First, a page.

The software used to create your website could create a vulnerability for hacking. One of the most important hacks ever of websites was the “Panama Papers,” in which a law firm’s website was hacked, and financial information of the rich and famous using tax havens was extracted and published, leading to worldwide repercussions. Several reports indicate that the hacker gained access through the Revolution Slider plug-in for WordPress, a content management system that creates web pages, used on many websites. Your website is an attack surface that can be exploited by hackers to gain access to all your other systems.
9. Content Issues
If you have customers in other countries, your website may violate laws in those other countries that govern content. The First Amendment only applies to the United States. Providing information or offering goods or services in other countries through your website or social media may subject you to the laws of those other countries. For example, France requires that all offers, terms of service, invoices, receipts, and other documents relating to trade be in French. All websites and social media pages of organizations carrying out commercial activities in Quebec must be in both French and English. The display or sale of items bearing symbols of the Nazi party is banned by the laws of several countries around the world. Depictions of the Prophet Muhammad may be very offensive or illegal in certain Muslim countries. Laws of various countries also forbid criticism of the government or of various persons.
10. Webmaster or Social Media Contact Leaves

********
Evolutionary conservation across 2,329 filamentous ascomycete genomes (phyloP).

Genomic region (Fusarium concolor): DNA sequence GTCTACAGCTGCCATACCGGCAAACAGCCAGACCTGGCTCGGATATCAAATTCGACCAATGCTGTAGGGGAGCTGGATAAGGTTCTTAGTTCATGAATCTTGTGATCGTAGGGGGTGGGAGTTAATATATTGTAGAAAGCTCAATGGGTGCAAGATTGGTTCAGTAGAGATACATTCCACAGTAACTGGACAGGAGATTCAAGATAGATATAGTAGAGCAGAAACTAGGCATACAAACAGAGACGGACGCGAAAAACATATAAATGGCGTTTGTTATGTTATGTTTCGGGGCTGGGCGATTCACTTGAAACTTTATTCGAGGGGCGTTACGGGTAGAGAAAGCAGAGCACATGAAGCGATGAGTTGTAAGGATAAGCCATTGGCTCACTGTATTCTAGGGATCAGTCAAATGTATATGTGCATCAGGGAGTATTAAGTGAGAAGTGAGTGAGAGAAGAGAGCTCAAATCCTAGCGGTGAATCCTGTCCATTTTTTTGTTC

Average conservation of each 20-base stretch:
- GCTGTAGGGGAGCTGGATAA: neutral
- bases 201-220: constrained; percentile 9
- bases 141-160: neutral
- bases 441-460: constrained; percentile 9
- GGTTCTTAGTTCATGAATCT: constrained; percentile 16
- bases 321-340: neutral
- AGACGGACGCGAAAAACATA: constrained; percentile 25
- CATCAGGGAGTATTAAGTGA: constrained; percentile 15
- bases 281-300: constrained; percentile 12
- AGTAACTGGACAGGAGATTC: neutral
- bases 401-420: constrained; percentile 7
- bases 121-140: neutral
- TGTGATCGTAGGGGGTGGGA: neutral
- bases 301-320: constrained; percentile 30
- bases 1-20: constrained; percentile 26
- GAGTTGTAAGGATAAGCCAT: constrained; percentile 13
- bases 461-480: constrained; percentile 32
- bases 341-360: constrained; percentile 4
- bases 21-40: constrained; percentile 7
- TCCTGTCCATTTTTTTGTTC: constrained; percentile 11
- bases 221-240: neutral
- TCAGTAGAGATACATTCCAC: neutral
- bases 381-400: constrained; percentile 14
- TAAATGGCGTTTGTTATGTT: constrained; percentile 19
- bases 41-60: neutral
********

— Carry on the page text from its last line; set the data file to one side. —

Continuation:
Having an employee or independent contractor create a website or serve as your social media contact can create major problems if the webmaster or social media contact leaves. The webmaster may have registered the domain name in his own personal name and refuse to surrender it. If the webmaster created the website as an independent contractor, he or she owns the copyright rights to the website, unless the copyright rights were transferred to you in writing. The webmaster may keep all the data that came through your website. The webmaster may charge a substantial amount of money for translating your data from a proprietary format used on your website to an industry-standard or open format that a new webmaster can use. The webmaster could decide to sabotage your website if terminated. The social media contact may have registered your organization’s name on social media websites under his or her personal name, and take all the followers with them when he or she leaves. Many other problems could arise. You must be sure that you can continue to use your website without interruption, even if your webmaster is terminated, and that you will not be damaged if your social media contact leaves.
The author hopes that this top 10 list serves as a warning that helps your organization avoid being victimized.